Cycle B was a 21-day cycle administered to inpatients and consisted of R (375 mg/m2) on day 1, followed by MTX (1000 mg/m2) IV over 24 h. Cytarabine was administered at a dose of 3 g/m2 per dose over 2 h every 12 h for four doses on days 3 and 4 of the cycle. The dose of cytarabine was reduced to 1 g/m2 per dose in patients >60 years and in patients with a serum creatinine level >1.5 mg/dL. Patients alternated cycles A and B for up to a total of eight cycles. All patients received growth factor and antimicrobial prophylaxis through the course of therapy. For patients considered for auto-SCT, PBSC harvest was initiated after the fifth cycle of chemotherapy.
R maintenance was given as 4 weekly infusions of 375 mg/m2, repeated every 6 months over a course of 2 years.18
Patients undergoing high-dose chemotherapy with auto-SCT (n=17) were conditioned either with CY and TBI (CY/TBI) (n=12) or the BEAM (BCNN, etoposide, cytarabine, melphalan) regimen (n=5).
Patients who received at least one cycle of R-HyperCVAD were assessed. Response or disease progression was evaluated according to the International Working Group recommendations.19 Staging positron emission tomography (PET) imaging was performed on all patients, and fluorodeoxyglucose (FDG) avidity was included in interim staging and response assessment unless the disease was not FDG avid on initial staging (n=7). Response was assessed at interim (fourth or sixth cycle) and upon completion of therapy. PFS was defined at the time from the first dose of chemotherapy to disease progression or death. OS was measured from initiation of therapy. Patients with either progressive disease or progression within 6 months (n=1) were excluded from the comparative analysis between R-HyperCVAD alone and R-HyperCVAD, followed by consolidation with either R maintenance or auto-SCT.
Event-related data (PFS and OS) were estimated using the Kaplan-Meier method, and comparison of outcomes between the three subgroups, that is, R-HyperCVAD alone, R-HyperCVAD followed by R maintenance or R-HyperCVAD followed by auto-SCT, were made using the log-rank test (Mantle-Cox). χ2-test was used to determine differences of baseline characteristics between the three groups. For all statistical analysis, the significance level was set at P<0.05, in two-sided tests. Statistical analysis was performed with the GraphPAD Prism program (La Jolla, San Diego, CA, USA)
A total of forty-four consecutive, unselected patients with MCL treated with R-HyperCVAD were included in this study. Patient demographics and baseline characteristics are detailed in Table 1.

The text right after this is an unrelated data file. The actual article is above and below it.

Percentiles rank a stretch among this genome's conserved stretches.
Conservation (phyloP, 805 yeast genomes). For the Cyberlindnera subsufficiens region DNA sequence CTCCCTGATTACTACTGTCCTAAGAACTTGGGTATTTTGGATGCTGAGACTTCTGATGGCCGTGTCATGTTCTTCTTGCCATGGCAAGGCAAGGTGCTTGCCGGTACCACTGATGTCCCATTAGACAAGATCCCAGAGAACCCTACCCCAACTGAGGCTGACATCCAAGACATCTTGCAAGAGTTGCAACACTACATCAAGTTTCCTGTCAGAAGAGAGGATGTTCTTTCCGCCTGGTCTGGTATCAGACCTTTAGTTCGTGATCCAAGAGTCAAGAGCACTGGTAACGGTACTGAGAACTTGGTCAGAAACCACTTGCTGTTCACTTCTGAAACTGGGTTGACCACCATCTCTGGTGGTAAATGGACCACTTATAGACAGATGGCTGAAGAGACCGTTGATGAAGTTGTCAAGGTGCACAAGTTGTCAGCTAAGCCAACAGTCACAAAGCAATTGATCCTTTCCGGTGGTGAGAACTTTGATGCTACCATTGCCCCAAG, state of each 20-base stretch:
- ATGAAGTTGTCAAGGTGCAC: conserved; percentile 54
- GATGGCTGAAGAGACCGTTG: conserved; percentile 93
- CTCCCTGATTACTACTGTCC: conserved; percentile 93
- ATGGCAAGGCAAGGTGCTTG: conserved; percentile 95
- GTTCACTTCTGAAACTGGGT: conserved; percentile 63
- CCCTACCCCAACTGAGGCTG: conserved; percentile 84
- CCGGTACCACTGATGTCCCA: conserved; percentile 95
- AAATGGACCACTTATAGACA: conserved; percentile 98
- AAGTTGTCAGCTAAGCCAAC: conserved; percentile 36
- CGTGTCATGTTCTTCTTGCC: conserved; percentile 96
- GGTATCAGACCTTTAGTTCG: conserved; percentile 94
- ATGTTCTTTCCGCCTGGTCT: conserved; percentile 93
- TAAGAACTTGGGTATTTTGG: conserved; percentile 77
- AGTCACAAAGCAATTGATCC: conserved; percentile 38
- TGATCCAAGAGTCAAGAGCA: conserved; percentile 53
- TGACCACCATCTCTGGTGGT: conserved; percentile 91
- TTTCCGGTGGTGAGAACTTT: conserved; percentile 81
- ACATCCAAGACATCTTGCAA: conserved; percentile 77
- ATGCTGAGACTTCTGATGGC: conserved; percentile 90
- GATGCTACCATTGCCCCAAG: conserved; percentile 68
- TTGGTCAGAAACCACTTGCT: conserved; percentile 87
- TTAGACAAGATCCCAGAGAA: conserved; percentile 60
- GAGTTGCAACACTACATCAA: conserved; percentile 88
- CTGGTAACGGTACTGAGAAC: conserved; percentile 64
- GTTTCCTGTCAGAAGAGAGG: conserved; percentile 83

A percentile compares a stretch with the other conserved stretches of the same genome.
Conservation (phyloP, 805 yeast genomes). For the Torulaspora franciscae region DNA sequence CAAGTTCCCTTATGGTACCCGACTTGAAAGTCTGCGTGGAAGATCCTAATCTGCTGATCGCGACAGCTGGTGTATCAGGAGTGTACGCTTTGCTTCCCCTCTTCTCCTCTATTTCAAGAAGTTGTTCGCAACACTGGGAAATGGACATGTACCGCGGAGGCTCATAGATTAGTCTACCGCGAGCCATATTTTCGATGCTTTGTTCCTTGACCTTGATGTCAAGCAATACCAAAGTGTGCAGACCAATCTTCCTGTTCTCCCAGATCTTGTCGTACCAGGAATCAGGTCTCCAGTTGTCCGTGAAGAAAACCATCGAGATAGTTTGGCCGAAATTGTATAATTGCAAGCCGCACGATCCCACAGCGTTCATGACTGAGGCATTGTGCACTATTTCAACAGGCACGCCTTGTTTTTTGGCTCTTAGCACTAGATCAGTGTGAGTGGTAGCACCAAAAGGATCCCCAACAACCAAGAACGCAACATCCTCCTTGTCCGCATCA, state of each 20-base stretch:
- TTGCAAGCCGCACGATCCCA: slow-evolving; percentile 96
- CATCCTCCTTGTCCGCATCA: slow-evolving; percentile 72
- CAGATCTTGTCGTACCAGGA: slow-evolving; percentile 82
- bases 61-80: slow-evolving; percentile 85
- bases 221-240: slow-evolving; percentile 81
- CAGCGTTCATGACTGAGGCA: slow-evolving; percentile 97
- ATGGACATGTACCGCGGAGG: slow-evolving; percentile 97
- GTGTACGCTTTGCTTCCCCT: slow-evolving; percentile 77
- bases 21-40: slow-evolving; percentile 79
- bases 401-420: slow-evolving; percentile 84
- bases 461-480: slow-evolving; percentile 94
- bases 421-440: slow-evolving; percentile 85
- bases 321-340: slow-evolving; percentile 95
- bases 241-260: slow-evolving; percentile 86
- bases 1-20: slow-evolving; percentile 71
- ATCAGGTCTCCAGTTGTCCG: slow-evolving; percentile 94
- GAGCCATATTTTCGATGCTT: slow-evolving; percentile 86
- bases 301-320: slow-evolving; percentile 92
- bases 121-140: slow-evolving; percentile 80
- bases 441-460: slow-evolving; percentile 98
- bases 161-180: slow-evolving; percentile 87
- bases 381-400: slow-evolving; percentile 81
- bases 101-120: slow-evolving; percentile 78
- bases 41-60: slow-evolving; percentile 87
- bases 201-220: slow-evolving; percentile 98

The median follow up for all patients was 3.3 years (range: 1–12). The median age at time of diagnosis was 54 years and 42/44 (95%) had advanced (Stage III or IV) disease. Twenty-nine patients underwent further consolidation upon completion of the R-HyperCVAD treatment: twelve patients continued with R maintenance, whereas seventeen were consolidated with auto-SCT (Table 1). Comparing baseline characteristics between the three groups (that is, R-HyperCVAD alone vs R-HyperCVAD+ R maintenance vs RH-CVAD+ auto-SCT), the only significant difference noted was in age between the R-HyperCVAD alone group and R-HyperCVAD+ R maintenance (58 vs 50 years, P=0.02). Otherwise, there were no statistical differences in terms of stage, ECOG PS, LDH, WBC, BM or GI involvement, bulky disease or blastoid variant at baseline.
Six patients had received prior treatment: two patients had received up to three cycles of CHOP, two patients had been treated with single agent R, one patient had been previously treated with R, CY and prednisone, and one patient had been on hydrea. A total of 32 out of 44 patients (73%) completed all eight cycles of R-HyperCVAD. Two patients had to be changed to R-CHOP because of inability to tolerate R-HyperCVAD (both of whom subsequently were consolidated with auto-SCT). Chemotherapy was dose-reduced in 12 patients, and a total of 30 patients experienced time delays during their course of treatment. The most notable toxicity was neutropenic fever in 28 patients; the most significant noninfectious adverse events included pleural effusion, pneumonitis or pulmonary fibrosis (n=4), neuropathy (n=1) and allergic reaction to R (n=1). Seven patients underwent local radiation before or during treatment.
A total of five patients failed to mobilize stem cells after R-HyperCVAD, two of whom were subsequently consolidated with R-maintenance.
Responses and PFS
Response to R-HyperCVAD was evaluated on all 44 patients. The overall response rate was 95%, with 91% achieving complete response (CR).
Median PFS for all patients was 3.5 years, which is comparable to previous studies (Figure 1). Median PFS for patients treated with R-HyperCVAD alone was 2.3 years vs 3.9 years for R-HyperCVAD+ R maintenance (P=0.02, Hazard ratio (HR): 3.3, 95% confidence interval (CI): 1.2–8.9) and 4.5 years for R-HyperCVAD+ auto-SCT (P=0.01, HR: 3.4, 95% CI: 1.3–8.9). At 2 and 5 years, PFS for R-HyperCVAD alone, R-HyperCVAD+ R maintenance and R-HyperCVAD+ auto-SCT were 64%, 88% and 70%, and 0%, 48% and 46%, respectively. Notably, only 1 of 10 patients treated with R-HyperCVAD+ auto-SCT relapsed after 2 years, with a median follow up of 3.3 years for these patients (Figure 2).
There was no statistically significant difference between the two consolidative approaches (that is, R-HyperCVAD+ R maintenance or R-HyperCVAD+ auto-SCT). Response at interim was a significant prognostic factor. Median PFS for patients without CR at interim was 2 years vs 3.9 years for those with CR (P=0.03, HR: 2.8, 95% CI: 1.1–7.1) (Figure 3).
Among patients who did not achieve a CR at interim staging, PFS for R-HyperCVAD alone was 1.4 years vs not reached for R-HyperCVAD+consolidation (either R maintenance or auto-SCT) (P=0.02, HR: 5.4, 95% CI: 1.3–21.9) (Figure 4). A less pronounced but still significant benefit for further consolidation was observed in patients with CR at interim staging with PFS 3.3 years vs not reached (P=0.04, HR: 4.9 95% CI: 1.1–22.3) (Figure 5). Although there was no statistically significant benefit in terms of OS for both consolidative approaches, patients may have gained some advantage from consolidation (median OS 4.1 years vs not reached, P=0.3).